“ And bids earth roll, nor feels her idle whirl.” Young. If these be the genuine productions of religion, it is plain that they can never be too universally known and felt. Hence results the duty of promulgating religious knowledge to the widest extent; as well as that of bringing every action of life under the influence of religious principles : for if it be advantageous for one person to be wise, it is more so for all to be wise ; and, if it be productive of profit and delight to an individual to be once wise, it is infinitely more so for him to be wise always. If it be commendable to avoid sin and folly to-day, it will be equally commendable to avoid them to-morrow, and to the end of life: if God ought to be worshipped and loved “ with all the “ heart, and mind, and soul, and strength” now, he ought to be so worshipped and loved for ever: if the faithful discharge of every personal and relative duty be required of us now, it is equally required of us always: if, being pure and holy, and free from guile, if exercising ourselves to promote the happiness of our fellow-creatures and the glory of God, if aspiring after communion with the Deity, be productive of “joy

and peace” to-day, they will have a like tendency through life, and will assuredly issue in indescribable, unending, felicity. So that, as he knows not truly what reason is, who does not always wish to live conformably to it; neither does he know the true use or nature of religion, who wishes to confine it to times or seasons, or persons, or places. “ He who thinks “ it grievous to live always in the spirit of religion, to “ have every part of his life full of it, would think it “ much more grievous to be as the angels of God in “ heaven.”

There is a unity of design in the gift of the Christian Religion, and there must, in like manner, be unity of design in the profession of it. Its immediate tendency is at once to promote the glory of God and the happiness of man; and its various doctrines, precepts, and promises, all converge to that grarid point. Selfishness, is, therefore, excluded; while happiness, individual, as well as general, is necessarily predicated and ensured in the Christian system. Its promises allure the soul to heaven, while they prompt the believer to benevolent and upright conduct : its doctrines expand and delight the intellectual faculties, while they furnish at once the purest and the strongest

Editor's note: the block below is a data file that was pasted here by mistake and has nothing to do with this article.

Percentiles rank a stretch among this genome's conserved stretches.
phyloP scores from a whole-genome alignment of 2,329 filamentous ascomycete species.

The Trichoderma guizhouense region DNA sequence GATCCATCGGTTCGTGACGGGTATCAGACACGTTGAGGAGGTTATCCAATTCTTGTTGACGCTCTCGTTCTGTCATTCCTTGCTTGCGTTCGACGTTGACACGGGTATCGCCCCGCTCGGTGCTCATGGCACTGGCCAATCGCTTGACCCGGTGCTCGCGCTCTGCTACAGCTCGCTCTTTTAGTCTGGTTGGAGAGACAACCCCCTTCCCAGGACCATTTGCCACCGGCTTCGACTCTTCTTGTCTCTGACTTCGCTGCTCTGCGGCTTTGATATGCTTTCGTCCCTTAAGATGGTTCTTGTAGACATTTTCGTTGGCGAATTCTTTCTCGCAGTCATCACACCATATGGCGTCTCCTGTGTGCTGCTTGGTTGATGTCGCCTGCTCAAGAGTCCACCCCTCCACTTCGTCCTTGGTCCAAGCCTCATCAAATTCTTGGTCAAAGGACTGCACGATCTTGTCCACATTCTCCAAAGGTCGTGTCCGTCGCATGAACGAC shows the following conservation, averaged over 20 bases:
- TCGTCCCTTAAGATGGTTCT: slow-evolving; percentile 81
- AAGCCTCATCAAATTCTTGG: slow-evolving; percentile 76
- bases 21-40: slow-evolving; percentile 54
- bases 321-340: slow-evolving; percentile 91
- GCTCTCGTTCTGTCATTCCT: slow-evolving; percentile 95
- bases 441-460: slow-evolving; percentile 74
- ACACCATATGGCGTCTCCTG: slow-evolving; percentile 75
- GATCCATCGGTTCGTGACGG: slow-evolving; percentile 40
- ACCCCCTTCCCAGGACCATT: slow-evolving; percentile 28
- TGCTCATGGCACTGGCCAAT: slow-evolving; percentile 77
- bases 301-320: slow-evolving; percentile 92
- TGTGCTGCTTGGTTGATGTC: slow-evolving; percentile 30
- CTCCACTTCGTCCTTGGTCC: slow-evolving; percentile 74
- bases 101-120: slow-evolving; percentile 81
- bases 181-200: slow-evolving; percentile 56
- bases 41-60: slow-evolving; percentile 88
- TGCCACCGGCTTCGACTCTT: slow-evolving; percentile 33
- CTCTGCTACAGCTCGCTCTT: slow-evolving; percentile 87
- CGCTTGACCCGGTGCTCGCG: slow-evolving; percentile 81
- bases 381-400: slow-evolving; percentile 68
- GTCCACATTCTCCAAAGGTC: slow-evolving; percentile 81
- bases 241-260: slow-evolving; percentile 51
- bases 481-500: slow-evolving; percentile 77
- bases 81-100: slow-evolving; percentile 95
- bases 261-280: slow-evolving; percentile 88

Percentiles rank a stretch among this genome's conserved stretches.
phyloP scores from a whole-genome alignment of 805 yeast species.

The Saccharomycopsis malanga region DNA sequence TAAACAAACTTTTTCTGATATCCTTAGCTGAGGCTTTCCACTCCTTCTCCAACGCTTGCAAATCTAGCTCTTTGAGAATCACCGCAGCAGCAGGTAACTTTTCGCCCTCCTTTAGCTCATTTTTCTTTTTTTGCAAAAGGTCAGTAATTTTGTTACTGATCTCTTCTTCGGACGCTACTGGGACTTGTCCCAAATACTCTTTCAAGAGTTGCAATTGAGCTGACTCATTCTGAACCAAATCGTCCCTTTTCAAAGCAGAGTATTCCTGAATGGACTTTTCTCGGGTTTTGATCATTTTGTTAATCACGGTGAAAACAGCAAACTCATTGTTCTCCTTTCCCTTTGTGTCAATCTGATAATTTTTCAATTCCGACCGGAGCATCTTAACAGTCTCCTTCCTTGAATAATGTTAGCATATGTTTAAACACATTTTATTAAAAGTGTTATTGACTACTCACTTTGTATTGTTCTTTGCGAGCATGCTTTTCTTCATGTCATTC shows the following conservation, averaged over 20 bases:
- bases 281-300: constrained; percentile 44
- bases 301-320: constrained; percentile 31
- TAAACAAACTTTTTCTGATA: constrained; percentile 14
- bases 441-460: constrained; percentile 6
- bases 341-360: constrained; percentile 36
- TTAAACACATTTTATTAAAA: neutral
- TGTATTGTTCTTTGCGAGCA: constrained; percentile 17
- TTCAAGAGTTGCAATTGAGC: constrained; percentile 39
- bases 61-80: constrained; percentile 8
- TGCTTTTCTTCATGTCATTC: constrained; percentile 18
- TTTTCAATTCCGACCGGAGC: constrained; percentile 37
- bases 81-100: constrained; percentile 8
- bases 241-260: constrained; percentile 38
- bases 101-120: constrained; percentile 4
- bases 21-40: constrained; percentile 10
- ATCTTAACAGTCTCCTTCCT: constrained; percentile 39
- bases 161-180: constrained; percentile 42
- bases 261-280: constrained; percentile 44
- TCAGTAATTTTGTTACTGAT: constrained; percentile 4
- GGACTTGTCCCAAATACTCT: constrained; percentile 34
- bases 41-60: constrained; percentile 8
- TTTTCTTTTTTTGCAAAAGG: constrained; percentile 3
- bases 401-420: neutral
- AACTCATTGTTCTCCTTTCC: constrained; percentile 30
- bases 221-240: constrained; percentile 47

possible motives to virtue and holiness. (v) Thus it happens that the Scriptures, as I have before observed, furnish a consistent and harmonious, though not a connected scheme of morality; for the scheme is harmonious, in, so far as the same great purposes are always kept in view, and as it includes no contradictory or impossible injunctions ; though its various precepts are scattered about, and not strictly connected, because one and another were delivered at distinct times to different persons, according to their respective circumstances and necessities.

Faith and practice constitute the whole of our religion; and none of the sacred writers is ever, as I recollect, so exclusively occupied with one of these as to forget or neglect the other. Hence, Christians are not merely exhorted to believe such and such propositions, but they are reminded that such belief, to be beneficial must be influential; and they are exhorted to 6 let their conversation or conduct be as becometh “ the Gospel,” that they “ may be blameless and " harmless, the sons of God without rebuke, in the “ midst of a crooked and perverse generation, among 6 whom” they are to shine as lights in the world.” (w) : Christianity, then, is decidedly moral in its tendencies: and, therefore, since I have taken some pains to explain to you what is proposed for your belief, it is natural that you should expect me, before I close our

(v) “ Chose admirable! La Religion Chrétienne, qui ne semble avoir “ d'objet que le felicité de l'autre vie, fait encore notre bonheur dans 66 celle-ci.” MONTESQUIEU.

(70) Phil. i. 27. ii. 15.